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Apprenticeships scheme 'a massive lost opportunity'

Apprenticeships scheme 'a massive lost opportunity'

An apprenticeship scheme funded by a levy on big employers is a "massive lost opportunity" and must be reformed, the head of the CBI has said.

Wales and England operate different systems but Carolyn Fairbairn believes neither is working well.

All UK public and private organisations with an annual wage bill of more than £3m must pay the 0.5% apprenticeship levy, introduced in April 2017.

The Welsh Government said it was delivering a "successful" programme.

Ms Fairbairn is director general of the Confederation of British Industry (CBI) business lobby group - which speaks for about 190,000 UK businesses.

Employers in England who pay the levy receive vouchers to spend on staff training.

Smaller employers are also eligible for help with training.

But there have been complaints in England that the system is costly and complicated.

In Wales, skills policy is the responsibility of the Welsh Government.

It gets money back from the UK government as a consequence of the apprenticeship levy, but it has not ring-fenced the funding for training. There is no voucher system, but employers can access training such as apprenticeships as they did before the levy was introduced.

Image caption Carolyn Fairbairn visited a factory in Caerphilly owned by Aerfin, which pays the apprenticeship levy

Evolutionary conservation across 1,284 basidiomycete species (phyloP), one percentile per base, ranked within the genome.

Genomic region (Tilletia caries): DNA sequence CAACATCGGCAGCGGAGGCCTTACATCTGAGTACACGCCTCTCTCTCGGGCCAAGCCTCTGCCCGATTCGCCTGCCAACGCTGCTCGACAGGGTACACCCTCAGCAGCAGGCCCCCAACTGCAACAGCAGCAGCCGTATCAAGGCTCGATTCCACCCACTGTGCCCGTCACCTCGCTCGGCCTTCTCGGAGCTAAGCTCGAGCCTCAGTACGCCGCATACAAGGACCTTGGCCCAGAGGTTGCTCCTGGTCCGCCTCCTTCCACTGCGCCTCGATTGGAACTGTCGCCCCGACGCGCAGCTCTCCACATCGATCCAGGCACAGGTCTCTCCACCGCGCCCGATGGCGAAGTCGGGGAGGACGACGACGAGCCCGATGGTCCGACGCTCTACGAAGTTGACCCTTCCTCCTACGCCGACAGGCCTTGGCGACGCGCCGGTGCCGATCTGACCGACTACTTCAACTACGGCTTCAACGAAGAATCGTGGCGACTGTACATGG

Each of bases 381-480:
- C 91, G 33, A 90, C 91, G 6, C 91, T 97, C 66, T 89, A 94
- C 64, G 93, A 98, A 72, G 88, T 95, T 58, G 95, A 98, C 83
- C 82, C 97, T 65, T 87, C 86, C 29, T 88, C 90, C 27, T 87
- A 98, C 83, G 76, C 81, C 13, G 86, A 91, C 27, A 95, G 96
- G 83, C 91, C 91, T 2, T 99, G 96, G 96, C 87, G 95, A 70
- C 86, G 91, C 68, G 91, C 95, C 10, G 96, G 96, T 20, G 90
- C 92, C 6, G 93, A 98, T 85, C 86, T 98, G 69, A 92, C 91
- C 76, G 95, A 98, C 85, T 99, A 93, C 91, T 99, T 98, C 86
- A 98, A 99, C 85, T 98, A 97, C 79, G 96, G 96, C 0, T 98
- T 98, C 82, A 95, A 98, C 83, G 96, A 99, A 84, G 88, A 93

Ms Fairbairn said: "The ideal would be a single brilliant system for using the apprenticeship levy across the UK. We are a single economy."

She said the system must be reformed within six months and also argued for businesses to be in the driving seat when it comes to deciding how the money should be spent on skills and training.

"This is the time when we have to get it right - and for businesses not to be able to spend, not to find they can draw down and invest in the skills of the future, is a massive lost opportunity," she said.

Wales initially received £128 million from the UK government for the first year of the levy.

However the Welsh Government has argued this was not all new money, because it was offset by the removal of £90m which was previously due to Wales under the old system.

The Welsh Government has said it increased investment in apprenticeships from £96m to £111.5m from April 2017.

A spokesman said: "We have been consistent in our view that the UK Government's apprenticeship levy is not the most effective way of supporting training.

"However, we have ensured we are delivering a successful apprenticeship programme in Wales which meets the skills needs of employers of all sizes.

"We are on track to achieve our target of 100,000 high quality apprenticeships during this term of government."

Article courtesy of BBC News (www.bbc.co.uk)

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